“When oil prices are at all-time highs, nobody cares about new products and services that may increase efficiency. We have seen this again and again throughout the history of our industry,” says Smedal.
At a GCE NODE breakfast seminar in Arendal, a city in which Smedal has operated so successfully for decades, the entrepreneur showed the development of the oil price over the last 50 years, coupling it with great innovations – or lack thereof.
He presented a chart highlighting the ups and downs of the global oil price: A collapse in 1986, the Gulf War in 1990-1991, the Asian financial crisis in 1997-1999, a global demand spike in 2008, a great recession in 2008-2009, the US shale boom from 2010 to 2014, another price collapse in 2014-2016, a pandemic in 2020-2021, and most recently; the war in Ukraine.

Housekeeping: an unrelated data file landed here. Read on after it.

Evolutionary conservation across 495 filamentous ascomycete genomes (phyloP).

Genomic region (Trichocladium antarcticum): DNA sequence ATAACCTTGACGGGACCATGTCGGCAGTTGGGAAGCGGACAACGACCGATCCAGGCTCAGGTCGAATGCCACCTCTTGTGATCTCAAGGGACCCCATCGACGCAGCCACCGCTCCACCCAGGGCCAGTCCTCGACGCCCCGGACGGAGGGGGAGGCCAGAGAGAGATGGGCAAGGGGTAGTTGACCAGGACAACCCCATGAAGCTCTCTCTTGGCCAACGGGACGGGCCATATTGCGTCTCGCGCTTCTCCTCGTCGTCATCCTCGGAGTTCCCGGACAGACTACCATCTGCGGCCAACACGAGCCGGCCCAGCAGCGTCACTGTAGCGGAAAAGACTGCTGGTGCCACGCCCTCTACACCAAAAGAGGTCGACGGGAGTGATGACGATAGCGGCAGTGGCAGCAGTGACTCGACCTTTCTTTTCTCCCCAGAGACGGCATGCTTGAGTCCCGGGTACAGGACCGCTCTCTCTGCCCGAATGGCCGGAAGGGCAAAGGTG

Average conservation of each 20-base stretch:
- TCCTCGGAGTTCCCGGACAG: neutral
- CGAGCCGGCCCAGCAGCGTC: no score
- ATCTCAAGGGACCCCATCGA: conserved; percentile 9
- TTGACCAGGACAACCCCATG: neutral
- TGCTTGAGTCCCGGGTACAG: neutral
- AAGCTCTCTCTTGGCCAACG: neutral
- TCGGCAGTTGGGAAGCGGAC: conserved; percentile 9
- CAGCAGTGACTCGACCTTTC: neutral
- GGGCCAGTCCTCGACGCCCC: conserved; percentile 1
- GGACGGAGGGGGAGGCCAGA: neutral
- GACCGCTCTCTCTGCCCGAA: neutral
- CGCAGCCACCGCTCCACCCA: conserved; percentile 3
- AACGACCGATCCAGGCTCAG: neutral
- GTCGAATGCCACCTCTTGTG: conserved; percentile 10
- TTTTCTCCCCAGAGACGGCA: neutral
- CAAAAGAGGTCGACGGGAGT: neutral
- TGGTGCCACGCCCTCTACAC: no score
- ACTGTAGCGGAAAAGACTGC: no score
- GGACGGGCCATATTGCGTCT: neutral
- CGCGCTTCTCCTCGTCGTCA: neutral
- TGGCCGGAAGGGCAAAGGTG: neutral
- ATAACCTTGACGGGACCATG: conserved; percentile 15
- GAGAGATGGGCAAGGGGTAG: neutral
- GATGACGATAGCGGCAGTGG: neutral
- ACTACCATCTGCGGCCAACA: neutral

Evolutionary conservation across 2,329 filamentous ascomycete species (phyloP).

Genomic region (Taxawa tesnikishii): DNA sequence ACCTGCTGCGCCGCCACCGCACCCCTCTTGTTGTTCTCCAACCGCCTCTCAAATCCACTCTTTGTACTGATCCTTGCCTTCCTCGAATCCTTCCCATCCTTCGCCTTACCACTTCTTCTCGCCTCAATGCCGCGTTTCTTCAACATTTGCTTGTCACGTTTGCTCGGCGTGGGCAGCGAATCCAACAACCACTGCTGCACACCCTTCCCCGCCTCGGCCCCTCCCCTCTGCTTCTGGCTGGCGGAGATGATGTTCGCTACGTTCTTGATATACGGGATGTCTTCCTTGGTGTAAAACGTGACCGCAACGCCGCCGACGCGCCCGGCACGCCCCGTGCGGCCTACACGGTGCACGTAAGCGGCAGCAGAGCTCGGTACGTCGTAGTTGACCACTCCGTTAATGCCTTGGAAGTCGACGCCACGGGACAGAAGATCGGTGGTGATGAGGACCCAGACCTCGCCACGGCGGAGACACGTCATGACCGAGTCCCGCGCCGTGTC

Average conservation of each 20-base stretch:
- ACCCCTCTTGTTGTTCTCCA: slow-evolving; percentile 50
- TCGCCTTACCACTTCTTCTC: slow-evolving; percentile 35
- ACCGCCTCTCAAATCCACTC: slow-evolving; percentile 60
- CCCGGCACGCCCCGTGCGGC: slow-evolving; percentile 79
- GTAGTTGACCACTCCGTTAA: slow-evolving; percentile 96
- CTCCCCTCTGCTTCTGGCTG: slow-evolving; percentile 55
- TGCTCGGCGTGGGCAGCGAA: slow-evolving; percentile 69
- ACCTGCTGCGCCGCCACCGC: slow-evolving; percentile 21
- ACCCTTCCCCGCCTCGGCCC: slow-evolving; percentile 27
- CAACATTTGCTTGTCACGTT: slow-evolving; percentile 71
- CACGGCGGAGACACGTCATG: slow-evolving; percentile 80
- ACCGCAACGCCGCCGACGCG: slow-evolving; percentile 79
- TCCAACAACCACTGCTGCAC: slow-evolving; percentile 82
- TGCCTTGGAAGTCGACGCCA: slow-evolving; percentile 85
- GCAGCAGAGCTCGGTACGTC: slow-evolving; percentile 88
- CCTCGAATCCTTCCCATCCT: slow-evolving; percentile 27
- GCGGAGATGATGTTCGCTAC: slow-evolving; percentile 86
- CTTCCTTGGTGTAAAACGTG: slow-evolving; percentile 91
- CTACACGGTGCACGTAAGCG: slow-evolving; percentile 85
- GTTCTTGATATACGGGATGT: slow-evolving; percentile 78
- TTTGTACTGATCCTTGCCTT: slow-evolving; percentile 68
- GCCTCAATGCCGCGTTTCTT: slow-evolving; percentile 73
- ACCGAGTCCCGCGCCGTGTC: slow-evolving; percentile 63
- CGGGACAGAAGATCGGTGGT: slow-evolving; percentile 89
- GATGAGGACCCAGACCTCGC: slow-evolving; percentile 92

“It is always in times of low prices that the attention shifts to costs, and to how costs can be lowered. These are the times when operators will lend an ear to us entrepreneurs and innovators,” says Smedal.
However, in times of increased awareness of environmental cost, Smedal admits that there may be a window open for ideas that cut emissions.
“This is something new. Operators seem open to listening to proposals that will reduce emissions,” says Smedal.
He went on to discuss the future of oil and gas, considering the expected growth in energy demand towards 2050.
“There is really only one alternative to oil and gas, and that is nuclear power,” said Smedal.
Leaving that statement floating for a moment, Smedal continued: “But since nuclear is not the popular choice, the world will have to utilize oil and gas resources on the road to reduced emissions,” said Smedal.